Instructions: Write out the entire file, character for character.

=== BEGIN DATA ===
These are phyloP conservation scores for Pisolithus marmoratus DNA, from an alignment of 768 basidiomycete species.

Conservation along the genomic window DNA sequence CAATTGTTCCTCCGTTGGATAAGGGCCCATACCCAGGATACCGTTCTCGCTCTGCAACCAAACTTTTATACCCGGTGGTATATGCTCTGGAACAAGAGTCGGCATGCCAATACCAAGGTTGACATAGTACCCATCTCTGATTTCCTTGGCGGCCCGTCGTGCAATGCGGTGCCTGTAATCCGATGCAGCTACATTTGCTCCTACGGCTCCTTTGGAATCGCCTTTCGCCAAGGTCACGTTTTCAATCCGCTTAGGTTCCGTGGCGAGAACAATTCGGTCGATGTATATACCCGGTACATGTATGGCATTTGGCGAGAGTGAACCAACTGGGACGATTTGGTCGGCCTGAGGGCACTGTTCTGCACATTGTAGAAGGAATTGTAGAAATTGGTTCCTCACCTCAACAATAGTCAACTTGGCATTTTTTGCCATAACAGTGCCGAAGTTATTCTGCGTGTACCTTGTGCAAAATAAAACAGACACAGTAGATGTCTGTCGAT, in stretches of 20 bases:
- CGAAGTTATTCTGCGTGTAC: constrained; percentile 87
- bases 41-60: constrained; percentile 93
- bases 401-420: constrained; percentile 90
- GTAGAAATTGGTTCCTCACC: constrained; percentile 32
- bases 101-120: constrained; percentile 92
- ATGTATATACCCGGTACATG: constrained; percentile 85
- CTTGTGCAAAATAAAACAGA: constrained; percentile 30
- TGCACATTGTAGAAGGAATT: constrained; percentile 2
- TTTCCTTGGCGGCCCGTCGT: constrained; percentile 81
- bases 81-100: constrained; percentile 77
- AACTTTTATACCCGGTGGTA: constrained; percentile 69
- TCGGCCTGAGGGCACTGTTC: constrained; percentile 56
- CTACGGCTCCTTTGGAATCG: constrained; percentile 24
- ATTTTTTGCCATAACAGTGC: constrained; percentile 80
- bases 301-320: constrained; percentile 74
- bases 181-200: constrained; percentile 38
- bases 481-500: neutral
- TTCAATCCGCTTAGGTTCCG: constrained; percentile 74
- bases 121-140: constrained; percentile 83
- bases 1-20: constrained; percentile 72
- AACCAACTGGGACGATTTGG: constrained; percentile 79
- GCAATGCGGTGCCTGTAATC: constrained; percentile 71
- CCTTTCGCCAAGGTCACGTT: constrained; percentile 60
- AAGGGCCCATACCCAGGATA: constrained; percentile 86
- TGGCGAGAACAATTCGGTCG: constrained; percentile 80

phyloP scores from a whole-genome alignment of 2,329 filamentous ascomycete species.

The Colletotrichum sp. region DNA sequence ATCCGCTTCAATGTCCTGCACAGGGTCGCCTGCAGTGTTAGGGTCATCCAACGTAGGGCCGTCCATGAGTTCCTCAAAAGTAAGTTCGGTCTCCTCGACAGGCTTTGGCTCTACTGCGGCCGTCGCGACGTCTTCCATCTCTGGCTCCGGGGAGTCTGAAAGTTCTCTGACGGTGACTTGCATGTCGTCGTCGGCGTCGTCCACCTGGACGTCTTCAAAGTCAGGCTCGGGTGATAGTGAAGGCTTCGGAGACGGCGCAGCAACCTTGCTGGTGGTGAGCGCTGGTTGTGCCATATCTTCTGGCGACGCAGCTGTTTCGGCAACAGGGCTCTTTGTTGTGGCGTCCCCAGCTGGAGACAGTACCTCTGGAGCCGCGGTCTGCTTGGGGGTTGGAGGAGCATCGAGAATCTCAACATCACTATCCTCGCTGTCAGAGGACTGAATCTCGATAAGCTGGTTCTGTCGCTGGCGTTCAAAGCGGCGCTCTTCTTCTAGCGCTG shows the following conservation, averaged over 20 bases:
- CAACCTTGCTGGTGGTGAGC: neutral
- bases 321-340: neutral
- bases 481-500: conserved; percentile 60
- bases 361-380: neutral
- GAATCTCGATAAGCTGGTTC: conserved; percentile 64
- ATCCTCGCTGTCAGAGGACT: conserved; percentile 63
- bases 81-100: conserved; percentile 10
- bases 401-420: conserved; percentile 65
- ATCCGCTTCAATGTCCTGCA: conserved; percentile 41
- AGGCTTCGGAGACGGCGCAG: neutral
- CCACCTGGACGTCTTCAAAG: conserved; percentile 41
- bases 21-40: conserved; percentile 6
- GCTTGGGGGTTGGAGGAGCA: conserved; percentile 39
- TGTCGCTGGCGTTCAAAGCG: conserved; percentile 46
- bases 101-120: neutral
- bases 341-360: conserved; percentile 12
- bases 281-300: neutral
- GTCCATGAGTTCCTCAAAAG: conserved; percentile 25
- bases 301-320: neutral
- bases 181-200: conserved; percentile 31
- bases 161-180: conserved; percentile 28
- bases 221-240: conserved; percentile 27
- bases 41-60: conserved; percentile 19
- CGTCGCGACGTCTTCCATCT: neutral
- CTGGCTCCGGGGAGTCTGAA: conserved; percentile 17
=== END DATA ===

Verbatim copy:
These are phyloP conservation scores for Pisolithus marmoratus DNA, from an alignment of 768 basidiomycete species.

Conservation along the genomic window DNA sequence CAATTGTTCCTCCGTTGGATAAGGGCCCATACCCAGGATACCGTTCTCGCTCTGCAACCAAACTTTTATACCCGGTGGTATATGCTCTGGAACAAGAGTCGGCATGCCAATACCAAGGTTGACATAGTACCCATCTCTGATTTCCTTGGCGGCCCGTCGTGCAATGCGGTGCCTGTAATCCGATGCAGCTACATTTGCTCCTACGGCTCCTTTGGAATCGCCTTTCGCCAAGGTCACGTTTTCAATCCGCTTAGGTTCCGTGGCGAGAACAATTCGGTCGATGTATATACCCGGTACATGTATGGCATTTGGCGAGAGTGAACCAACTGGGACGATTTGGTCGGCCTGAGGGCACTGTTCTGCACATTGTAGAAGGAATTGTAGAAATTGGTTCCTCACCTCAACAATAGTCAACTTGGCATTTTTTGCCATAACAGTGCCGAAGTTATTCTGCGTGTACCTTGTGCAAAATAAAACAGACACAGTAGATGTCTGTCGAT, in stretches of 20 bases:
- CGAAGTTATTCTGCGTGTAC: constrained; percentile 87
- bases 41-60: constrained; percentile 93
- bases 401-420: constrained; percentile 90
- GTAGAAATTGGTTCCTCACC: constrained; percentile 32
- bases 101-120: constrained; percentile 92
- ATGTATATACCCGGTACATG: constrained; percentile 85
- CTTGTGCAAAATAAAACAGA: constrained; percentile 30
- TGCACATTGTAGAAGGAATT: constrained; percentile 2
- TTTCCTTGGCGGCCCGTCGT: constrained; percentile 81
- bases 81-100: constrained; percentile 77
- AACTTTTATACCCGGTGGTA: constrained; percentile 69
- TCGGCCTGAGGGCACTGTTC: constrained; percentile 56
- CTACGGCTCCTTTGGAATCG: constrained; percentile 24
- ATTTTTTGCCATAACAGTGC: constrained; percentile 80
- bases 301-320: constrained; percentile 74
- bases 181-200: constrained; percentile 38
- bases 481-500: neutral
- TTCAATCCGCTTAGGTTCCG: constrained; percentile 74
- bases 121-140: constrained; percentile 83
- bases 1-20: constrained; percentile 72
- AACCAACTGGGACGATTTGG: constrained; percentile 79
- GCAATGCGGTGCCTGTAATC: constrained; percentile 71
- CCTTTCGCCAAGGTCACGTT: constrained; percentile 60
- AAGGGCCCATACCCAGGATA: constrained; percentile 86
- TGGCGAGAACAATTCGGTCG: constrained; percentile 80

phyloP scores from a whole-genome alignment of 2,329 filamentous ascomycete species.

The Colletotrichum sp. region DNA sequence ATCCGCTTCAATGTCCTGCACAGGGTCGCCTGCAGTGTTAGGGTCATCCAACGTAGGGCCGTCCATGAGTTCCTCAAAAGTAAGTTCGGTCTCCTCGACAGGCTTTGGCTCTACTGCGGCCGTCGCGACGTCTTCCATCTCTGGCTCCGGGGAGTCTGAAAGTTCTCTGACGGTGACTTGCATGTCGTCGTCGGCGTCGTCCACCTGGACGTCTTCAAAGTCAGGCTCGGGTGATAGTGAAGGCTTCGGAGACGGCGCAGCAACCTTGCTGGTGGTGAGCGCTGGTTGTGCCATATCTTCTGGCGACGCAGCTGTTTCGGCAACAGGGCTCTTTGTTGTGGCGTCCCCAGCTGGAGACAGTACCTCTGGAGCCGCGGTCTGCTTGGGGGTTGGAGGAGCATCGAGAATCTCAACATCACTATCCTCGCTGTCAGAGGACTGAATCTCGATAAGCTGGTTCTGTCGCTGGCGTTCAAAGCGGCGCTCTTCTTCTAGCGCTG shows the following conservation, averaged over 20 bases:
- CAACCTTGCTGGTGGTGAGC: neutral
- bases 321-340: neutral
- bases 481-500: conserved; percentile 60
- bases 361-380: neutral
- GAATCTCGATAAGCTGGTTC: conserved; percentile 64
- ATCCTCGCTGTCAGAGGACT: conserved; percentile 63
- bases 81-100: conserved; percentile 10
- bases 401-420: conserved; percentile 65
- ATCCGCTTCAATGTCCTGCA: conserved; percentile 41
- AGGCTTCGGAGACGGCGCAG: neutral
- CCACCTGGACGTCTTCAAAG: conserved; percentile 41
- bases 21-40: conserved; percentile 6
- GCTTGGGGGTTGGAGGAGCA: conserved; percentile 39
- TGTCGCTGGCGTTCAAAGCG: conserved; percentile 46
- bases 101-120: neutral
- bases 341-360: conserved; percentile 12
- bases 281-300: neutral
- GTCCATGAGTTCCTCAAAAG: conserved; percentile 25
- bases 301-320: neutral
- bases 181-200: conserved; percentile 31
- bases 161-180: conserved; percentile 28
- bases 221-240: conserved; percentile 27
- bases 41-60: conserved; percentile 19
- CGTCGCGACGTCTTCCATCT: neutral
- CTGGCTCCGGGGAGTCTGAA: conserved; percentile 17